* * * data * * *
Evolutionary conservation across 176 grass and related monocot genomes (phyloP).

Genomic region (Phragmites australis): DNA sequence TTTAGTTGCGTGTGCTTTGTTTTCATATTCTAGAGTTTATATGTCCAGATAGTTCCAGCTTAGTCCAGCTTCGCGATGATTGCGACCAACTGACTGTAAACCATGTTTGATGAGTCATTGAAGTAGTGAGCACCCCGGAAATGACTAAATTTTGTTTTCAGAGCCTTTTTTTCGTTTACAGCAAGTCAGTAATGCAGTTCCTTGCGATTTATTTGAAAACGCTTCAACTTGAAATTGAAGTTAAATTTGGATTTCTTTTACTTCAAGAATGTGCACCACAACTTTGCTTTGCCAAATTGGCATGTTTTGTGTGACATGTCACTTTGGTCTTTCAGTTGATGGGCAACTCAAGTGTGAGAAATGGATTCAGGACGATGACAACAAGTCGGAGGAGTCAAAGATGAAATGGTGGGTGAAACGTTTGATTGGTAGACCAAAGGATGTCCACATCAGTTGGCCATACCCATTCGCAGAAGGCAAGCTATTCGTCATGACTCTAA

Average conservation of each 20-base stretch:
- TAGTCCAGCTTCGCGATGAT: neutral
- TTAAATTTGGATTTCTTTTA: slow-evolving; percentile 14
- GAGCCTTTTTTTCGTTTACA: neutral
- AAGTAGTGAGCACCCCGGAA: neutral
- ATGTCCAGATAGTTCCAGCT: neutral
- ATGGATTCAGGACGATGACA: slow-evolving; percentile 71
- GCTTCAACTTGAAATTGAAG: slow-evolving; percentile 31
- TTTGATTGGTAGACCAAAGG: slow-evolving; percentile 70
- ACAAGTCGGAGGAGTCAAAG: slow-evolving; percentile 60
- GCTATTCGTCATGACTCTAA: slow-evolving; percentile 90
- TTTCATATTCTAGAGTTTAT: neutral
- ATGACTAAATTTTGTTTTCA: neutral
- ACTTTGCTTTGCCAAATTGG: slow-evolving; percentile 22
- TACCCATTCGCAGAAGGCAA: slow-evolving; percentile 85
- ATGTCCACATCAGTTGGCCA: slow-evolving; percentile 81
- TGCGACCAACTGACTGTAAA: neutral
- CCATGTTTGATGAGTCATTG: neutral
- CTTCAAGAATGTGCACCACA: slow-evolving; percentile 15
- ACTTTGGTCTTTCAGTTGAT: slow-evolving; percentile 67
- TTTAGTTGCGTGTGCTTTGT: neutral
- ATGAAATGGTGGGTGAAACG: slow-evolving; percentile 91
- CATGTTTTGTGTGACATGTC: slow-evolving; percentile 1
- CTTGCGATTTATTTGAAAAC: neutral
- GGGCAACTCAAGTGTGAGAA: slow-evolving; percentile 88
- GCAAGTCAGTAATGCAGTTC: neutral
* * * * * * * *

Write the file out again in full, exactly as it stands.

Evolutionary conservation across 176 grass and related monocot genomes (phyloP).

Genomic region (Phragmites australis): DNA sequence TTTAGTTGCGTGTGCTTTGTTTTCATATTCTAGAGTTTATATGTCCAGATAGTTCCAGCTTAGTCCAGCTTCGCGATGATTGCGACCAACTGACTGTAAACCATGTTTGATGAGTCATTGAAGTAGTGAGCACCCCGGAAATGACTAAATTTTGTTTTCAGAGCCTTTTTTTCGTTTACAGCAAGTCAGTAATGCAGTTCCTTGCGATTTATTTGAAAACGCTTCAACTTGAAATTGAAGTTAAATTTGGATTTCTTTTACTTCAAGAATGTGCACCACAACTTTGCTTTGCCAAATTGGCATGTTTTGTGTGACATGTCACTTTGGTCTTTCAGTTGATGGGCAACTCAAGTGTGAGAAATGGATTCAGGACGATGACAACAAGTCGGAGGAGTCAAAGATGAAATGGTGGGTGAAACGTTTGATTGGTAGACCAAAGGATGTCCACATCAGTTGGCCATACCCATTCGCAGAAGGCAAGCTATTCGTCATGACTCTAA

Average conservation of each 20-base stretch:
- TAGTCCAGCTTCGCGATGAT: neutral
- TTAAATTTGGATTTCTTTTA: slow-evolving; percentile 14
- GAGCCTTTTTTTCGTTTACA: neutral
- AAGTAGTGAGCACCCCGGAA: neutral
- ATGTCCAGATAGTTCCAGCT: neutral
- ATGGATTCAGGACGATGACA: slow-evolving; percentile 71
- GCTTCAACTTGAAATTGAAG: slow-evolving; percentile 31
- TTTGATTGGTAGACCAAAGG: slow-evolving; percentile 70
- ACAAGTCGGAGGAGTCAAAG: slow-evolving; percentile 60
- GCTATTCGTCATGACTCTAA: slow-evolving; percentile 90
- TTTCATATTCTAGAGTTTAT: neutral
- ATGACTAAATTTTGTTTTCA: neutral
- ACTTTGCTTTGCCAAATTGG: slow-evolving; percentile 22
- TACCCATTCGCAGAAGGCAA: slow-evolving; percentile 85
- ATGTCCACATCAGTTGGCCA: slow-evolving; percentile 81
- TGCGACCAACTGACTGTAAA: neutral
- CCATGTTTGATGAGTCATTG: neutral
- CTTCAAGAATGTGCACCACA: slow-evolving; percentile 15
- ACTTTGGTCTTTCAGTTGAT: slow-evolving; percentile 67
- TTTAGTTGCGTGTGCTTTGT: neutral
- ATGAAATGGTGGGTGAAACG: slow-evolving; percentile 91
- CATGTTTTGTGTGACATGTC: slow-evolving; percentile 1
- CTTGCGATTTATTTGAAAAC: neutral
- GGGCAACTCAAGTGTGAGAA: slow-evolving; percentile 88
- GCAAGTCAGTAATGCAGTTC: neutral